Chad Tredway: What trends are you seeing in commercial real estate that are impacting investments?
Al Brooks: I think one trend is the current housing environment—it’s just so fundamentally different today than it was in the past. When I grew up, the idea was you bought a house as soon as possible. Today, the cost of housing on a for-sale basis has never been higher in all of our markets. And it’s not just New York, Los Angeles and San Francisco—it’s now the norm pretty much everywhere
So, what does that mean? Prices on homes may be up, but people still need a roof. They need someplace to live, and that’s a wonderful situation for apartment owners.
George Ross: Exactly. People aren’t buying homes like they used to. Not only are they expensive, but the younger generations have indicated that it’s not what they’re looking for.
Interestingly, some people are saying that the multifamily market in New York City is too flush with apartment units. The inventory coming online this year and next totals about 17,000. Instead of rental rates increasing, they’re giving four, six or eight weeks’ concession, which really means it’s a net lease.
Al Brooks: Yes, but this is a tale of two different stories, of two different property types. George is absolutely correct about the higher-end properties. Anything newer, you’re going to see more concessions.
But, if you’re talking about a rent-controlled building in a good location, which may have been subsidized by regulation, you’re not going to see concessions like that. The price is already below market, and the demand for it will stay strong.
Left to right: Chad Tredway, George Ross, Al Brooks
George Ross: You’re exactly right about the difference there. And when the economy gets a little tougher, tenants are going to stay put, so those building are going to wind up with high occupancy and good cash flow through the cycle. Even if rental rates were to drop by 10% or 15%, it doesn’t really matter: The cash flow will be strong enough that you'll still have a very viable asset.
Hover over sections of the graph to show additional information. Click on a borough to show or hide its data.
Al Brooks: Everybody makes the assumption that people don’t generate wealth on rent-regulated units. It’s the people that don’t understand rent regulation that don’t turn a profit. Frankly, regulation in all the major markets across the country is only becoming more complex. So, if people work to understand regulation in their market, they can make a lot of money. That’s why at the end of the day we have to have local underwriters and local appraisers who understand their markets thoroughly.
Chad Tredway: What do investors and owners need to know to be successful throughout the cycle?
George Ross: We saw two very, very—that’s ‘very’ twice—strong years of growth in 2015 and 2016. But that growth can’t last forever. Our goal is to make sure our clients are in a position to succeed all the way through the cycle. So, as we near a potential downturn, it’s important investors and owners know what trends to watch for, so they can stay ahead and be smart about what they’re investing in. Ask questions like: Is this going to positively affect my bottom line in the long term?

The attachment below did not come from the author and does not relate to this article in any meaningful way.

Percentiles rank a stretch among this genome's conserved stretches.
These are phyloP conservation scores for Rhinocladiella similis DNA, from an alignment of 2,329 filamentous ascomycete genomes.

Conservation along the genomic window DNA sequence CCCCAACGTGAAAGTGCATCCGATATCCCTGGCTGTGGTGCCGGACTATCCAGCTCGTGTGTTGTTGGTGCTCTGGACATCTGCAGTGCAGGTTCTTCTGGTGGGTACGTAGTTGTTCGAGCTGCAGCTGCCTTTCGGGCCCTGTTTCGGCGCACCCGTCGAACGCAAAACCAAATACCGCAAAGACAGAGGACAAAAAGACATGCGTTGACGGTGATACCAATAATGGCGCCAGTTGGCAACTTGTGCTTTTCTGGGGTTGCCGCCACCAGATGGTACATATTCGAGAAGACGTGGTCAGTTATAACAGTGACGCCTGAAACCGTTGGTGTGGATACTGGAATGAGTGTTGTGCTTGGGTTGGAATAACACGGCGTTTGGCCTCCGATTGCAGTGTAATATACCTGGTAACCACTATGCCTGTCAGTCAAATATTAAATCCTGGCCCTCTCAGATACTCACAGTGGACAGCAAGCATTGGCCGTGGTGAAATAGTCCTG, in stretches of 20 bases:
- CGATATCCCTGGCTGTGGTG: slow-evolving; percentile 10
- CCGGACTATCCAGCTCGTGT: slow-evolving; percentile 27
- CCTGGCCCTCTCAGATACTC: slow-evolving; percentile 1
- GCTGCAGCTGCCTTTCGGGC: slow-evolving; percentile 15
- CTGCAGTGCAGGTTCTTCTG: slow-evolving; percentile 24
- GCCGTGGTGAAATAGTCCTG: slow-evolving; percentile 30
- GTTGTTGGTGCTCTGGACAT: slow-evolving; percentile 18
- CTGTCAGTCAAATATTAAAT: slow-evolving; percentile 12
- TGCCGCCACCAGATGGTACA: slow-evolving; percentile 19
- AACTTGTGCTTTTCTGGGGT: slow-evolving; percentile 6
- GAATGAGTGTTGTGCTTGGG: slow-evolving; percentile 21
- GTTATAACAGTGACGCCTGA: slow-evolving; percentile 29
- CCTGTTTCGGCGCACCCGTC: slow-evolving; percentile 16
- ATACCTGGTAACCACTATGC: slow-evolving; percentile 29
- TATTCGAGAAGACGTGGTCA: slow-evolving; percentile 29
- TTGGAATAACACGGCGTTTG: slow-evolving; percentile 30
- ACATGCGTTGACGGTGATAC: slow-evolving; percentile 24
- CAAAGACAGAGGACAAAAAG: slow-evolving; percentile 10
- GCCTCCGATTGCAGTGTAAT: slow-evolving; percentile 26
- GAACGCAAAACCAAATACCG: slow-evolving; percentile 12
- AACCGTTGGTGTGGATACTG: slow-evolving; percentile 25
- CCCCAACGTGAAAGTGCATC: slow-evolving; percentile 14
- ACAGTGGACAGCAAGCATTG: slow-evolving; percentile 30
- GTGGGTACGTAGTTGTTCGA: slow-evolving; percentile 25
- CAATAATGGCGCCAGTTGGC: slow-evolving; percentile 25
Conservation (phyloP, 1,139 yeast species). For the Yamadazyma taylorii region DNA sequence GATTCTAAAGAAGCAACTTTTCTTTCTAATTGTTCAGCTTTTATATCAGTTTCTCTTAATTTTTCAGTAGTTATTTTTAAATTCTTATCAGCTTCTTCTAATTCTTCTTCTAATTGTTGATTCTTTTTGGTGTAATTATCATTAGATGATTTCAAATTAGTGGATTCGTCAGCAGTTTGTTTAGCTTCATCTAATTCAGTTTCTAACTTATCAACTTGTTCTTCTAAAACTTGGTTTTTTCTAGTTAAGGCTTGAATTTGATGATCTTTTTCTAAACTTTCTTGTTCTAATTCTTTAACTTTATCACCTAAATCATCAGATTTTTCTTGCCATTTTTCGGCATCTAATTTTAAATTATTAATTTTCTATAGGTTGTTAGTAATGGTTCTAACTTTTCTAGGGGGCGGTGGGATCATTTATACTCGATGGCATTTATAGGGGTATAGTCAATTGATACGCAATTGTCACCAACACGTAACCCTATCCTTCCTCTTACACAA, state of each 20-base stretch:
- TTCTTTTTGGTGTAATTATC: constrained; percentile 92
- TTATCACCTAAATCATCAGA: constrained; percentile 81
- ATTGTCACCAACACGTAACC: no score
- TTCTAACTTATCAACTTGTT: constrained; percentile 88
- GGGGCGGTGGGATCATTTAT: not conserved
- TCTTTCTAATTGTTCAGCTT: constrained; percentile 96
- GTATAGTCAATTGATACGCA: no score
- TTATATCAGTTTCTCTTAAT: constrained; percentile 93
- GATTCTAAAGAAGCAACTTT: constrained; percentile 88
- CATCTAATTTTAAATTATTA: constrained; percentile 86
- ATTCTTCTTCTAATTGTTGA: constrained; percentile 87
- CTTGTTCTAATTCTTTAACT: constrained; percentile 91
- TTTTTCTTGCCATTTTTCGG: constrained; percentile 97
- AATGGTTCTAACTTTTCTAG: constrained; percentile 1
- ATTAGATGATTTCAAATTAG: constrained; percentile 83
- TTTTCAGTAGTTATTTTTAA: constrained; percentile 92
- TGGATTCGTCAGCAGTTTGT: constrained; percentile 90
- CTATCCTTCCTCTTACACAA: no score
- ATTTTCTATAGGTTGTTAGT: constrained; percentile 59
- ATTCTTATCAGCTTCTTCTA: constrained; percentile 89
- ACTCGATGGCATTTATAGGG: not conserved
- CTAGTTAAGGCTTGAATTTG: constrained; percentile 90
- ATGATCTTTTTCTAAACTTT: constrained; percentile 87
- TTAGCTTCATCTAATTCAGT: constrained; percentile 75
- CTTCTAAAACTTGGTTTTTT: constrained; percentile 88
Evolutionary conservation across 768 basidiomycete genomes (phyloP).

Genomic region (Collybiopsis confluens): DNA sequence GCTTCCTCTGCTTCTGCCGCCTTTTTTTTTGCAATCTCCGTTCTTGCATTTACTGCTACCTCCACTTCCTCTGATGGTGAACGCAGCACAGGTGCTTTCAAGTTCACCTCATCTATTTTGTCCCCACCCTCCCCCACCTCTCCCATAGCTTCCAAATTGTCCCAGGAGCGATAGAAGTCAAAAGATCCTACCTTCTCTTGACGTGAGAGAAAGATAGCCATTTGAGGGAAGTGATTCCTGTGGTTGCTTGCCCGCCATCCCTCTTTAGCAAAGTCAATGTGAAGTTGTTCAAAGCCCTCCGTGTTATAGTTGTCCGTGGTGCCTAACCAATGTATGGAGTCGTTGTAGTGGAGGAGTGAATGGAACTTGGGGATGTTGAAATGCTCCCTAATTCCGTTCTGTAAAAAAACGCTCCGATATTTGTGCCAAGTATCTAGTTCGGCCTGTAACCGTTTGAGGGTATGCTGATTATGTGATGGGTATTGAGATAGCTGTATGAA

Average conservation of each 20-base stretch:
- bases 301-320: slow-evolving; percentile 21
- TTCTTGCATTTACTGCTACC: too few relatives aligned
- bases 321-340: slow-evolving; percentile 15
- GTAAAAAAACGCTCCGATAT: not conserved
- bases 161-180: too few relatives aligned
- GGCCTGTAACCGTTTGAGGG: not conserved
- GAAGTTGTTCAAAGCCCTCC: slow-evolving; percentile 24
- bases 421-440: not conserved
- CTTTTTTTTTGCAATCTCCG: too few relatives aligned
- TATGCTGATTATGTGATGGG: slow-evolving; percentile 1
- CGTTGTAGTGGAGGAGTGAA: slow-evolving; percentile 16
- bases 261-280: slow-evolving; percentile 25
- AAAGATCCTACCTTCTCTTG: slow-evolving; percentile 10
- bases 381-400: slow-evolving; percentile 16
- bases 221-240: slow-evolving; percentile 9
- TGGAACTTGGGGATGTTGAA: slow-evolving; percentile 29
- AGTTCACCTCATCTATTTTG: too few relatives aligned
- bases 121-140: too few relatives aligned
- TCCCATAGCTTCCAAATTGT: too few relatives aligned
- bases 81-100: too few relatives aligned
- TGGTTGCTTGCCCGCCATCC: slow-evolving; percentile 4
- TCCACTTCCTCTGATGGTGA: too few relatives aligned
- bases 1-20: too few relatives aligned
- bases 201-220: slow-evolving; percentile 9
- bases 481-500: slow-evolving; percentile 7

Here’s a big thing to keep in mind: technology and efficiency.
Chad Tredway: Absolutely, technology is key. We’ve made huge investments in technology to give our clients what they need faster, more reliably and at a better price point. Can you talk about why it’s so critical for our clients, too?
George Ross: It's critical because it's an investment that's going to put you in a position to succeed long term. I don’t care whether you have an apartment with 10 units or 500 units, if you don’t know your cost of lighting, your cost of heating and your peak times—you’re throwing money down the sewer.
Al Brooks: That’s a great point. There are so many things that I’m not sure every small, or even larger, owner knows about. Take, for example, something like keyless entry, which is a huge draw for prospective tenants. Our clients who put in this technology no longer have to re-key the doors every time they get a new tenant. It might seem small, but it adds up, and frankly those are all dollars being wasted. Things like that set you a part from the competition.
Chad Tredway: Another big topic right now is interest rates. What can borrowers do to prepare for rising rates?
Al Brooks: Don’t overleverage. Owners should be thinking 200 to 300 basis points higher. That’s not a lot. Historically, that’s still extremely low.
Hover over sections of the graph to show additional information. Click on a category to show or hide its data.
The 30-Yr average for the 10-Yr Treasury is 5.21%
Source: The Federal Reserve
George Ross: Exactly. Rates do have to go up—I just don’t know exactly when, and, admittedly, I’ve been wrong a few times about when it will happen. But, it’s important to note, if rates go up, it means that the economy has a little insulation, some solid growth and higher levels of employment.
I want to highlight something we’ve been saying for a while now: if 100, 200 or 300 basis points in interest rate makes or breaks the deal, you shouldn’t be doing the deal. It’s that simple.
|Q1 '17||Q2 '17||Q3 '17||Q4 '17|
Source: J.P. Morgan Markets; as of January 6, 2017
Chad Tredway: You know, we always say we’re the bank that makes sure our clients are successful through the cycle, and I think that mindset is what brings it home: Be strategic, make investments that pay off long term and do not overleverage.
Be strategic, make investments that pay off long term and
do not overleverage.
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